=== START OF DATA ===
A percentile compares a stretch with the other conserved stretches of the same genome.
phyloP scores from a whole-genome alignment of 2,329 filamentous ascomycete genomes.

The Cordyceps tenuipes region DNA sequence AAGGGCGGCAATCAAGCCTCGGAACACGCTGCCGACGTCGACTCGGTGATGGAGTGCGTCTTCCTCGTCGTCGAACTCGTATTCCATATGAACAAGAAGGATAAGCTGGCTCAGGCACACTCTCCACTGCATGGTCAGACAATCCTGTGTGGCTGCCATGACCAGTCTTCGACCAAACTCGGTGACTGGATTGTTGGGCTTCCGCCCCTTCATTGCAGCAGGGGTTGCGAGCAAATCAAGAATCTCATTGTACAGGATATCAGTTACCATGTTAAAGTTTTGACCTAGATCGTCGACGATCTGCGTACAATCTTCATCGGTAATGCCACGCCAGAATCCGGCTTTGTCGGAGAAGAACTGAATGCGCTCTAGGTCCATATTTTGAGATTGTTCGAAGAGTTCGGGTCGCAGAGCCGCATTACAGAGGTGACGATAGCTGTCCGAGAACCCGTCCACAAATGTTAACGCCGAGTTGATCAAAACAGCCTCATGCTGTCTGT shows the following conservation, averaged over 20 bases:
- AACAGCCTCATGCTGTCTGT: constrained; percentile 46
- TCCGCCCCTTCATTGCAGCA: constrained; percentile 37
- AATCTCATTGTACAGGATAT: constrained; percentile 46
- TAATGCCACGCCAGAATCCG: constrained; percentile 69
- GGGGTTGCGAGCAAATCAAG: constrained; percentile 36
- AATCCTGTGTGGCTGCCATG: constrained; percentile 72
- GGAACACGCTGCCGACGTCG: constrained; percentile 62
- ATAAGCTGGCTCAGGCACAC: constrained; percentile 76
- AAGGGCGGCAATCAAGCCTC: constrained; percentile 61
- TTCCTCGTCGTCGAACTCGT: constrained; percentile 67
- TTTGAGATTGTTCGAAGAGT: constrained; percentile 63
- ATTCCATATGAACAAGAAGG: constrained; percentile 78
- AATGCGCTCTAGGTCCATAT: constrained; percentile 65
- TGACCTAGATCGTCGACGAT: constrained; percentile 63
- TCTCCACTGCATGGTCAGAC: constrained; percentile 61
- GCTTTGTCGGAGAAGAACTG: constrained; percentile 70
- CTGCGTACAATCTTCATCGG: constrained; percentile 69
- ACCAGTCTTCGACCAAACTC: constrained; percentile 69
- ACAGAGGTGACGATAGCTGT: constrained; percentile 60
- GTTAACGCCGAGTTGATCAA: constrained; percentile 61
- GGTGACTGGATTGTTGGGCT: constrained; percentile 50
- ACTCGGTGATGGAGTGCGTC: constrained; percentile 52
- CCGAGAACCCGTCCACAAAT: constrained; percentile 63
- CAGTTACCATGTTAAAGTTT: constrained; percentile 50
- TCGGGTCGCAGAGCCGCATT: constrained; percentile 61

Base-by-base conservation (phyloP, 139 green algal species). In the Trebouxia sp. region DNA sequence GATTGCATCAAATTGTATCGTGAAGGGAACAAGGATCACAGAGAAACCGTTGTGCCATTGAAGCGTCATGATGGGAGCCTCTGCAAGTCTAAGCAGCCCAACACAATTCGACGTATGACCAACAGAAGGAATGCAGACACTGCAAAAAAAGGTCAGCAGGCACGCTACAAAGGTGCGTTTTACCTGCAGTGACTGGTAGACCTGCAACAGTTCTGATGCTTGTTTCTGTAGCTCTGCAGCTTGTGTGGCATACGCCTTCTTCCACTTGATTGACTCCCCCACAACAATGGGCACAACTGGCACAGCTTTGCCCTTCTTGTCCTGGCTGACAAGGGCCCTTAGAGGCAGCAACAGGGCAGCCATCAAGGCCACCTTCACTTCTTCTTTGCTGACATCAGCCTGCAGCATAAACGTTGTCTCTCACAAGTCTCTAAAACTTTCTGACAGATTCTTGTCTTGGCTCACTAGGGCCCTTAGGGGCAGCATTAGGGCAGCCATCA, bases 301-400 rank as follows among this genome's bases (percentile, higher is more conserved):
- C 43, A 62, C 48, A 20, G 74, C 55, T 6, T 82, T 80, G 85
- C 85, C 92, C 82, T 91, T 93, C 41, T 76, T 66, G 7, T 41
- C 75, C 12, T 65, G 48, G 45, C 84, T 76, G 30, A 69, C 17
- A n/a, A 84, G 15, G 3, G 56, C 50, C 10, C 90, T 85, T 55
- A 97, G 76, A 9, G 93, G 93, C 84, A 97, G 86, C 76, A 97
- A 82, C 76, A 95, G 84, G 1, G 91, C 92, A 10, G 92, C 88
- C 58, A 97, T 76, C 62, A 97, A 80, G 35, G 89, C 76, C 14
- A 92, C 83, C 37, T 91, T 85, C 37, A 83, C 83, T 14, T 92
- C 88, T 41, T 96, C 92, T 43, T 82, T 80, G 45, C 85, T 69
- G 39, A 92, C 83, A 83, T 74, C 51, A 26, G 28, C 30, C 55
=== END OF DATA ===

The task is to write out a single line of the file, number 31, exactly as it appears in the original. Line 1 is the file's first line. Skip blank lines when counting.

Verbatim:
- C 85, C 92, C 82, T 91, T 93, C 41, T 76, T 66, G 7, T 41